A neighbor next door to where I used to live got aggressive NHL a year before I was diagnosed with advanced, but indolent, HL.  Our oncologists worked in the same cancer facility; in fact, their closet-sized work offices were next to one another, leading out to the same nurse's station.   My neighbor's doc had him keep his port in for over two years after achieving NED.  My doctor had mine removed as soon as my final NED PET report was in hand.   So thinking differs, despite general patters or lines of reasoning.

But reinstalling a port is a simple, easy thing to do if it ever becomes necessary.  Usually, if a second port is needed later, it will go on the other side of the chest, but not always.  Side of chest is medically irrelevant; my surgeon told me "pick a side" before installation.

max

Sal0101's picture
Sal0101
Posts: 123
Joined: Sep 2015

I know I am high risk, which is probably why my oncologist keeps saying “let’s just wait another three months“

If I relapse again and can have the port put back in then why not have it removed for now?  Still thinking! 

PBL
Posts: 177
Joined: Jul 2016

Hi all,

Even though I was very appreciative of the comfort it gave me while undergoing chemotherapy, it took me about a year to accept the presence of my port under my right collarbone; I feel that perhaps this was due to the surgery being a rather unpleasant experience.

Even though I am now in remission, I have no intention of having it removed at this point, for several reasons:

- Follicular Lymphoma is prone to repeated recurrence;

- On MRI, my bone lesions still had not significantly reduced in size twelve months post-chemo;

- My interim PET scan report (after 4 R-CHOP) was "very good partial response", and after completion, "Deauville 3", meaning that the uptake was slightly below that of my liver;

- putting the port in was quite long (1hr 10 min) and rather painful as it would seem I was insufficiently numbed before the surgeon started unsuccessfully and repeatedly foraging into my cephalic vein before giving up due to small vein diameter and going for the internal jugular;

- I have heard several of my "cancer mates" tell stories of even more painful port removal surgeries;

- I tend to get thick, purple, ugly scars that do not improve over time, and therefore, I would rather avoid getting another one on the other side in the event of a  recurrence.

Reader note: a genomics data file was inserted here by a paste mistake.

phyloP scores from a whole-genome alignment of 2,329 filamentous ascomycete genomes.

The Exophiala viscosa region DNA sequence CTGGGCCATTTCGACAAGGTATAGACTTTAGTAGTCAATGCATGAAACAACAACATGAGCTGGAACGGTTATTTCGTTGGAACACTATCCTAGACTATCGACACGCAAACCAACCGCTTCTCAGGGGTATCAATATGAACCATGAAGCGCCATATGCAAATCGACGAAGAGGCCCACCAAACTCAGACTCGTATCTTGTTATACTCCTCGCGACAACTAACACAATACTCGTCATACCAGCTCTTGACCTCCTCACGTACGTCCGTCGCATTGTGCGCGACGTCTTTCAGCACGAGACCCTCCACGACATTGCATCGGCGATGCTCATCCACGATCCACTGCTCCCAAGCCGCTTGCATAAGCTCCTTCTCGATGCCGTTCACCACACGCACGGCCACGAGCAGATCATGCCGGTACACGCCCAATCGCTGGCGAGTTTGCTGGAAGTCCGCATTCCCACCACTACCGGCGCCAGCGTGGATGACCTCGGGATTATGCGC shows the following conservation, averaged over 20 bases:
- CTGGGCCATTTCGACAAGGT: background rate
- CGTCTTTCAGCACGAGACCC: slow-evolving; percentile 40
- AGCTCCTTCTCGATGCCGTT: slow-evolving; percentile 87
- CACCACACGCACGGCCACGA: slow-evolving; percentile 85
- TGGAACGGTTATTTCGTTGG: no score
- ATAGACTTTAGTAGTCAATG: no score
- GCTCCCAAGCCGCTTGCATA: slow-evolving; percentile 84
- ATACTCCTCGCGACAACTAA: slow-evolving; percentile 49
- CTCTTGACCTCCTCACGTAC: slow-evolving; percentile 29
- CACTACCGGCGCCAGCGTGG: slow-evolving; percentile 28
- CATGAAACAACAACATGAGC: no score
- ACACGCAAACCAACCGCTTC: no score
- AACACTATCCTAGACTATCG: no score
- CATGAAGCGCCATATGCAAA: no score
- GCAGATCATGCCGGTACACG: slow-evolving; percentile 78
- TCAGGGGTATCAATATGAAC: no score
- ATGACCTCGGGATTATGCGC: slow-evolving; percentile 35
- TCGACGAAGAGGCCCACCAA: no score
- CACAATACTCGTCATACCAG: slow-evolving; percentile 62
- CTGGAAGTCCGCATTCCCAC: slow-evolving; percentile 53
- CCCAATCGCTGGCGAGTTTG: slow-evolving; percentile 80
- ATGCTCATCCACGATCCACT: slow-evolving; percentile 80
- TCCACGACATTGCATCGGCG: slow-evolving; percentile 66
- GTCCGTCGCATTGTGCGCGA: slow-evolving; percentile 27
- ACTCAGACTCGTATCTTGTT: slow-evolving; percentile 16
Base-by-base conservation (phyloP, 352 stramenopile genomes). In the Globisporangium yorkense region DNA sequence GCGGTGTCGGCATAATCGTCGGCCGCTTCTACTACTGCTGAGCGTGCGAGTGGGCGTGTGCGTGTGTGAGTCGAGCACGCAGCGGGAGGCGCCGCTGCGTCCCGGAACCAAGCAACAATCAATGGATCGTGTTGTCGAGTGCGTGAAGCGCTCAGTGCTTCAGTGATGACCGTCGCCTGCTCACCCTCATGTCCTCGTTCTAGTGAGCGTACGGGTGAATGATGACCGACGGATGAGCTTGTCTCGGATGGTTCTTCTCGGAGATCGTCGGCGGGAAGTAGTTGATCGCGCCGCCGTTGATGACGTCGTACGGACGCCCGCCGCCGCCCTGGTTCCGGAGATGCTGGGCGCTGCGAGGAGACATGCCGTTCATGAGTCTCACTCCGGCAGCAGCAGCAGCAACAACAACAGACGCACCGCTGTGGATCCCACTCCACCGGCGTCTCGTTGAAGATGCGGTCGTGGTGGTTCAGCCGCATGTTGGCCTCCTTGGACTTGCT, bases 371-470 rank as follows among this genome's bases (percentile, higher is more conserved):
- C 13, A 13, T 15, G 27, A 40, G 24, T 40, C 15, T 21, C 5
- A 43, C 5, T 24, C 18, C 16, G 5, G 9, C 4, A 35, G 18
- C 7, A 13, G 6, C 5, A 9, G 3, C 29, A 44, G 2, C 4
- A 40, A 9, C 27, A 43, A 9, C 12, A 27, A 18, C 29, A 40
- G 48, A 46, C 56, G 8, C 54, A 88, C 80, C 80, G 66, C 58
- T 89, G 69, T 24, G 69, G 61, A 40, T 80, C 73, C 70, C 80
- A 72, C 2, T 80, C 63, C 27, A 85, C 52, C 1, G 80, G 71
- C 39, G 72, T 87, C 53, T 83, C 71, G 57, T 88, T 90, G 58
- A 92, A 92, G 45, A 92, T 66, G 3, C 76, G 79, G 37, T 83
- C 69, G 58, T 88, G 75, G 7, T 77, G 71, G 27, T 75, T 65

Needless to say, my hematologist has never tried to nudge me back under the surgeon's knife, as he is quite prudent when it comes to what the future holds. His attitude for the time being is "as long as those lesions do not increase in size, we're happy".

So, as long as that port doesn't cause any trouble, it's staying right where it is!

PBL

 

RossMichael
Posts: 5
Joined: Nov 2017

The surgeon removed mine on friday in his office and like other have stated it only took about 10-15 minutes to do. Just a little sore afterwards but glad it's gone!

I questioned the timeframe of removal myself and he explained that it's primarily based on the type of treatment and what the diagnosis was. Most importantly tho he said they worry about infection and do not want to risk it when if needed it could be done in a few hours surgery again.

Max Former Hodgkins Stage 3's picture
Max Former Hodg...
Posts: 3207
Joined: May 2012

Sal, Ross, PBL,

I agree again with what everyone has said.  My port install and removal was uneventful, almost an irrelevance, but that may have been luck more than anything.  While in place, my port never bothered me or occupied my attention.

Like PBL, I somewhat wanted to KEEP my port, but the oncologist instantly said, "Nonesense ! I have already scheduled you to meet the surgeon."  In retrospect 7 years later, he was correct.

Somewhat random but still relevant to the discussion:  1. I have known people who went months between flushes after ending therapy, with no issues. I do not recommend this, but it suggests that missing a flush is usually not a big deal. 2. My port incision now hurts occasionally, especially in the cold.  It is age related, and comes from the scar tissue no doubt.  My incision is recessed somehat, sort of "caved in."  Since I was a sailor, I tell people who notice it that it is my "port hole."

max

lindary's picture
lindary
Posts: 624
Joined: Mar 2015

When I saw my oncologist in Jan she asked my if I was ok leaving it in for another year or two. My last chemo was Oct 2015 and my last Rtiuxan was Oct 2017. I told her I was fine with keeping it. Especially since the viens in my left arm can't be used. (Collapsed shortly before getting the port.) The port flushing does bother me a little. I thought it needed to be done every 6 - 8 weeks. I will be seeing my oncologist every 3 months and getting the flush then. I often forget it is even there. 

Nellie4579's picture
Nellie4579
Posts: 16
Joined: Dec 2017

My last treatment will be Febuary 20th. Ny Oncologist wants to leave my port in for a year but said if i'm uncomfortable with that it can be removed as it is my body.

I may have it removed after my PET scan in April once i'm sure i am in remission. I find it slightly uncomfortable and worry about infection plus the hassle of monthly flushing.